The Pac-12 might miss the playoff, but it isn’t a mess

It isn’t enough to ignore your family for an entire Saturday. Pac-12 After Dark ensures that half your Sunday is shot too. But boy, Washington State and UCLA made it worthwhile.

The Cougars blew a 49-17 lead, the two teams combined for 62 points in just more than a quarter’s worth of action, and pretty much everything that could happen in a college football game happened in the second half in Pullman.

Anthony Gordon threw nine touchdown passes to set a school record. It was the most in a game since Case Keenum in 2011. And it wasn’t enough.

Demetric Felton had two plays of 90-plus yards: a 100-yard kick return and a 94-yard touchdown reception. No other player in the past 15 years has had two 90-yard plays in one season.

Washington State tied a college football record for most points scored in a losing effort. UCLA’s 50 points in the second half were eight more than it had in its first three games combined.

The two teams combined for 130 points, the most in Pac-12 history.

It was sublime, as is the entire Pac-12 at this point. Oregon, Washington and, as of Friday, Utah each have a loss, which is a brutal start for the big-name playoff contenders in the Pac-12. Odds are the league is going to miss the playoff for the third time in four years. But look a little deeper, and there’s so much to love.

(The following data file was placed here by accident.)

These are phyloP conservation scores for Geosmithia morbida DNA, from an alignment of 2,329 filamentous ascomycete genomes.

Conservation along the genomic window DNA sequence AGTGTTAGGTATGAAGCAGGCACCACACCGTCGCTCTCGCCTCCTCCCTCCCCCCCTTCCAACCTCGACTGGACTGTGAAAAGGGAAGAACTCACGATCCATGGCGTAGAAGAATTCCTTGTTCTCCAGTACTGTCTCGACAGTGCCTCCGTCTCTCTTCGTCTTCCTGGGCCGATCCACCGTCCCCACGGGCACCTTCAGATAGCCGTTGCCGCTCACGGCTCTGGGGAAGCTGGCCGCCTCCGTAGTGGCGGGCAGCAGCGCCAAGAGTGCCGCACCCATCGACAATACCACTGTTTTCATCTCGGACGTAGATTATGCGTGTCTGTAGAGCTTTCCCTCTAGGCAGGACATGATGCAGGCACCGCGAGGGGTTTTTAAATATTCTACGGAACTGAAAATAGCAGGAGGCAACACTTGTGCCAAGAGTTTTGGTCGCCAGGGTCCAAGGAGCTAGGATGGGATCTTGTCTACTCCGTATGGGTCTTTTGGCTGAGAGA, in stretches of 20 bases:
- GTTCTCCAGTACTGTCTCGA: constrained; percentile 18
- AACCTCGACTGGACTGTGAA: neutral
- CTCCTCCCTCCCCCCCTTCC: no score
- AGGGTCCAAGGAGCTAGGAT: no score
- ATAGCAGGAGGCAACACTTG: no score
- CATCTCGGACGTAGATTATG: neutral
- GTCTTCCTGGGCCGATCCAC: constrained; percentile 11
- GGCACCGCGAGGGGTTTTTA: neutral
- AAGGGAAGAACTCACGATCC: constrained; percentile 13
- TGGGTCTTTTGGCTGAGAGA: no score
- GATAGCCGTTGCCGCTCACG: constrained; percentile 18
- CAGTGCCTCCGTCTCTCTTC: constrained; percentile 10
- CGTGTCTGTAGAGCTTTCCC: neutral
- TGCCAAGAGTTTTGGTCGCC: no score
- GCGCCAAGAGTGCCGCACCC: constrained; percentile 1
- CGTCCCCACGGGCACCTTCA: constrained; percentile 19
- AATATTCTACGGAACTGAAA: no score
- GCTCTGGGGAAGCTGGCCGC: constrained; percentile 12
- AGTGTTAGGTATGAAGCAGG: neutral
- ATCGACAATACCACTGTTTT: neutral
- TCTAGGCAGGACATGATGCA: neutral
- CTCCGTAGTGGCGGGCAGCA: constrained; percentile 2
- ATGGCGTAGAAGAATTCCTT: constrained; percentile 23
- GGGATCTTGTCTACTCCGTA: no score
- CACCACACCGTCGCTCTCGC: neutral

Washington State might be terrible and great at the same time. USC is on its third QB, but it has two wins over ranked opponents, and its only loss came in overtime. Then there’s Cal, now 4-0 after toppling Ole Miss on the road in spite of a noon Eastern kickoff. The Golden Bears’ defense is legit, and QB Chase Garbers looks to be finding his footing. Justin Wilcox might not have the biggest name in the playoff hunt, but Cal looks to be for real.

Who cares if there’s no playoff berth in sight? The Pac-12 remains the most fun.

It’s more likely than not that the SEC will get two playoff teams

Georgia thumped its chest after last year’s Cotton Bowl, laughing that Notre Dame was selected to the playoff ahead of the Bulldogs. The best team, they said, doesn’t always have the better record.